Kardec cautioned against confusing pathological madness with obsession, pointing out that the latter is not a result of brain damage but “derives from the subjugation that malevolent spirits exert over certain individuals even though the obsession often has the appearance of madness itself.”
Joan Koss-Chioino, Ph.D. is identified in the book as a professor emerita in the School of Human Evolution and Social Change at Arizona State University and also visiting professor of psychiatry and neurology at Tulane Medical Center. She states that recent neuroscience research is determining why some persons are vulnerable to being overwhelmed by spirit intrusion or autonomous complexes in the way (pioneering psychiatrist Carl) Jung proposed.” She adds that “Jung recognized the meaning and relevance of widespread experiences of spirits framed by a theory that accounts for the sharing of psychological processes – between those who are ‘normal’ and able to exert control over the disruptive effects of either spirit visitations or autonomous complexes, and those who cannot.”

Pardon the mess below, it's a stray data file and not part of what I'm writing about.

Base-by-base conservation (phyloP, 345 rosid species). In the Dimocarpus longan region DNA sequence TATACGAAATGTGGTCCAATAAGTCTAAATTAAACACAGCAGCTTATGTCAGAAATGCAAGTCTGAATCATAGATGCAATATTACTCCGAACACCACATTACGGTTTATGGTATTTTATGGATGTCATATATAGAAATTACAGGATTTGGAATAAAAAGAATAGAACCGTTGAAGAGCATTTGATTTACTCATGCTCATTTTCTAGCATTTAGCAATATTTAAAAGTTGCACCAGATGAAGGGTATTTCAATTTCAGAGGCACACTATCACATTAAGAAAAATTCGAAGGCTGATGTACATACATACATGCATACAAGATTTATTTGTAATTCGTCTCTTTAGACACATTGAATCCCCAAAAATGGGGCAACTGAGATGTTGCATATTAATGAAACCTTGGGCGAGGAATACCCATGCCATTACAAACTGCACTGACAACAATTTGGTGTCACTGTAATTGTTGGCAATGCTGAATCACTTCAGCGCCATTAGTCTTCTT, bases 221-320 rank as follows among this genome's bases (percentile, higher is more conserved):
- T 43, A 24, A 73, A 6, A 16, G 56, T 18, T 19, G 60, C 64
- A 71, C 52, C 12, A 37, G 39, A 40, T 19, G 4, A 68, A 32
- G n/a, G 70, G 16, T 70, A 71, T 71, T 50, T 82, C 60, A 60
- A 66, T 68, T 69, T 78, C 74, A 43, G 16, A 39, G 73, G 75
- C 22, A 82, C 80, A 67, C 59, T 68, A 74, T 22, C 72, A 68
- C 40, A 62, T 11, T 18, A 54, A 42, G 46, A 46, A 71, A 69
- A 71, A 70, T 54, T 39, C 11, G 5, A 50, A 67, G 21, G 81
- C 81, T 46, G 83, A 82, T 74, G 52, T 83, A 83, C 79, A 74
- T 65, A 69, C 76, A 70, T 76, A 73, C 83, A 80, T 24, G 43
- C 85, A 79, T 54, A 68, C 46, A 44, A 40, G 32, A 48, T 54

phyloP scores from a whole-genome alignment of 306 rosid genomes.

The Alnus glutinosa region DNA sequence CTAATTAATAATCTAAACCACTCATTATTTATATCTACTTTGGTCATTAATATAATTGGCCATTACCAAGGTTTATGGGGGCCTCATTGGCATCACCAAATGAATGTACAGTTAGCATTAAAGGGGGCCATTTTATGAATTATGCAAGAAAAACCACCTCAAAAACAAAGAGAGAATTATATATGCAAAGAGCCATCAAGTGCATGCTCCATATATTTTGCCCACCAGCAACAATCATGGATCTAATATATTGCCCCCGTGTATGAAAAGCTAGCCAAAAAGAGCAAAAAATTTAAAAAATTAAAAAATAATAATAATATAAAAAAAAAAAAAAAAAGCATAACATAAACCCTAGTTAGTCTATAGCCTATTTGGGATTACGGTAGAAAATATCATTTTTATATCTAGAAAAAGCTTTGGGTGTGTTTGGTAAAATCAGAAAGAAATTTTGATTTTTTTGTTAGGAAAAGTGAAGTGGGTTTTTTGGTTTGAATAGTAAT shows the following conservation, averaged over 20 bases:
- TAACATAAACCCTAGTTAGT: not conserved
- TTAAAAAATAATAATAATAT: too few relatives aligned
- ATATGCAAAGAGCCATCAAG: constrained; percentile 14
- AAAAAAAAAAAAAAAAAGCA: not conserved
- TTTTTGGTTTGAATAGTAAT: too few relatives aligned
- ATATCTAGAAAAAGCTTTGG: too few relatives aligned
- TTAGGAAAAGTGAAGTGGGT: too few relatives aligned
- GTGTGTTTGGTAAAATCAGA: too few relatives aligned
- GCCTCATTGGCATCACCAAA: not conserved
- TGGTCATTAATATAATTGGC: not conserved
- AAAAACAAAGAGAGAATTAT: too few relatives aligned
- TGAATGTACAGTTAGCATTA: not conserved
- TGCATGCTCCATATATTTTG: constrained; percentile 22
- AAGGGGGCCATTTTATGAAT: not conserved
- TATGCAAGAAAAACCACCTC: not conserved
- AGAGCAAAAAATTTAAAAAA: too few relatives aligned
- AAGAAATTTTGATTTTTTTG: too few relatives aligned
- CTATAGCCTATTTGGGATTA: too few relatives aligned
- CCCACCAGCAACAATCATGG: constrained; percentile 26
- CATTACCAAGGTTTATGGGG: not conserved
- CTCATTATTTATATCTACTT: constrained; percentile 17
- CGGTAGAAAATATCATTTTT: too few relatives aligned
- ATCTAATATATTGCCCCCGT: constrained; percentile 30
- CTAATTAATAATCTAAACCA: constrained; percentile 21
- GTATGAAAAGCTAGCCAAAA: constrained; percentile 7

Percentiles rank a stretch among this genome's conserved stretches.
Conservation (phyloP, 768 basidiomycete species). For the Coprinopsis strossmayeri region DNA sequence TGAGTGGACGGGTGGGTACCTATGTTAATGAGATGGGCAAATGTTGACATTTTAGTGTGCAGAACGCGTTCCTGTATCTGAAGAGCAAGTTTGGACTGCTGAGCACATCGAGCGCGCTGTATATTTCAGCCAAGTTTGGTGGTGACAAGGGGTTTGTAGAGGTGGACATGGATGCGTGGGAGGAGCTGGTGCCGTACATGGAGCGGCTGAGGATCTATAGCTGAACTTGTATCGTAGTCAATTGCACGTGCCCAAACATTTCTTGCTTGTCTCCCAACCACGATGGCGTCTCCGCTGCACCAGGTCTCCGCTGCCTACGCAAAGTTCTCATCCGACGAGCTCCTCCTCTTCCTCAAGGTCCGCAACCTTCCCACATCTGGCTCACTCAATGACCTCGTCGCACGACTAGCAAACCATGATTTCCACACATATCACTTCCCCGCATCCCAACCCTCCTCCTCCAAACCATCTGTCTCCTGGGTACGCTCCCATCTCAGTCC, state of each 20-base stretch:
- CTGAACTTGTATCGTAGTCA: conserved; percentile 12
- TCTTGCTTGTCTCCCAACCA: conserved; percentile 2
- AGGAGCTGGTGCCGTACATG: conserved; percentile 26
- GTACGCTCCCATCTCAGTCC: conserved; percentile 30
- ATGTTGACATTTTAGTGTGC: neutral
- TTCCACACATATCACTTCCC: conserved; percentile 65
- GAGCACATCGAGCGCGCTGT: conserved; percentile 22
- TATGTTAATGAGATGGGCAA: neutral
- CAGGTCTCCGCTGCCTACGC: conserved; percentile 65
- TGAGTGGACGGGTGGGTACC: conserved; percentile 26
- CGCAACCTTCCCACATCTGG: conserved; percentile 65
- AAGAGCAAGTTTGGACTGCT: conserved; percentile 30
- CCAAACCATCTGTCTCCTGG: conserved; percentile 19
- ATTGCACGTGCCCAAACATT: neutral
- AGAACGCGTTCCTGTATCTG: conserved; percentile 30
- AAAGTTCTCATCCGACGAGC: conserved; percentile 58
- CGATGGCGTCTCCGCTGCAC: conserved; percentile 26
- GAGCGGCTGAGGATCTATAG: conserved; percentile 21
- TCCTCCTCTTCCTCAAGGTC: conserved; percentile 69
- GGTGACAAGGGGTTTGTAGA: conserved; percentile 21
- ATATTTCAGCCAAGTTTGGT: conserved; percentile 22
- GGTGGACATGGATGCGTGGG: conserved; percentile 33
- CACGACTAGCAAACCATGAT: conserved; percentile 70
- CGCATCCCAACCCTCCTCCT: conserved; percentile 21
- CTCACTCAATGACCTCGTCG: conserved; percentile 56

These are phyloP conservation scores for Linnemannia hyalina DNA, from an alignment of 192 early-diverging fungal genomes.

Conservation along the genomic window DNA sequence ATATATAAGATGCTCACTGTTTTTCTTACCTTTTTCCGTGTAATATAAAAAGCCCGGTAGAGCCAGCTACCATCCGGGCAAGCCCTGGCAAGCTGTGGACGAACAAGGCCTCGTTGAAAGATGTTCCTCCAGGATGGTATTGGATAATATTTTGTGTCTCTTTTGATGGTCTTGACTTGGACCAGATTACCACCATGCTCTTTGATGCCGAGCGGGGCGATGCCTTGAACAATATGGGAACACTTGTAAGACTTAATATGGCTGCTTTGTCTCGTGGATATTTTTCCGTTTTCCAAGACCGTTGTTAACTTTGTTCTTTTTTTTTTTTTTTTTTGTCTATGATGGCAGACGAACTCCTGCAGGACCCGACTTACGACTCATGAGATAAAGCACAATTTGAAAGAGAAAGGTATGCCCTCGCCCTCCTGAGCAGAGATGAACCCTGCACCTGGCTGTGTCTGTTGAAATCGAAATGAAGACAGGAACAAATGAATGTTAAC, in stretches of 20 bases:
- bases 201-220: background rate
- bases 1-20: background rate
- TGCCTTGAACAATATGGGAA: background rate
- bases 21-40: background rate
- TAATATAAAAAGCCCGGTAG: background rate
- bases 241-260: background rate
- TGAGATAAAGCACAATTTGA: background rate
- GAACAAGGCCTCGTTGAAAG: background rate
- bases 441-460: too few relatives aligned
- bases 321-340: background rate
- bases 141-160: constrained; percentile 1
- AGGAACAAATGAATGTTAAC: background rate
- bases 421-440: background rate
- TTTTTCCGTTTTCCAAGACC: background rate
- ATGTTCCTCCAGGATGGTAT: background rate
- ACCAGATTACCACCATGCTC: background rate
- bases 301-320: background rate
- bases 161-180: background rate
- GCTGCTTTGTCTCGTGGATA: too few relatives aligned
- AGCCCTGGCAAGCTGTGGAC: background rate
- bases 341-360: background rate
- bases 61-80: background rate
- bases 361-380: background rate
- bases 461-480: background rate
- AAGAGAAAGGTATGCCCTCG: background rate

Andrew Powell, a British psychiatrist, tells of a patient called Pat, who had suffered from depression for many years, apparently because her mother often mocked and belittled her. Things did not improve after her mother died, as she could feel her mother’s presence all around her. She felt that her mother was possessing her and she became suicidal. In soul-centered therapy session, the mother communicated and explained that she had become pregnant at age 17, thereby ending her hopes and dreams, and that her daughter thus became the life-long target of her resentment. After Powell convinced the mother to “walk towards the light,” Pat appeared to be at peace.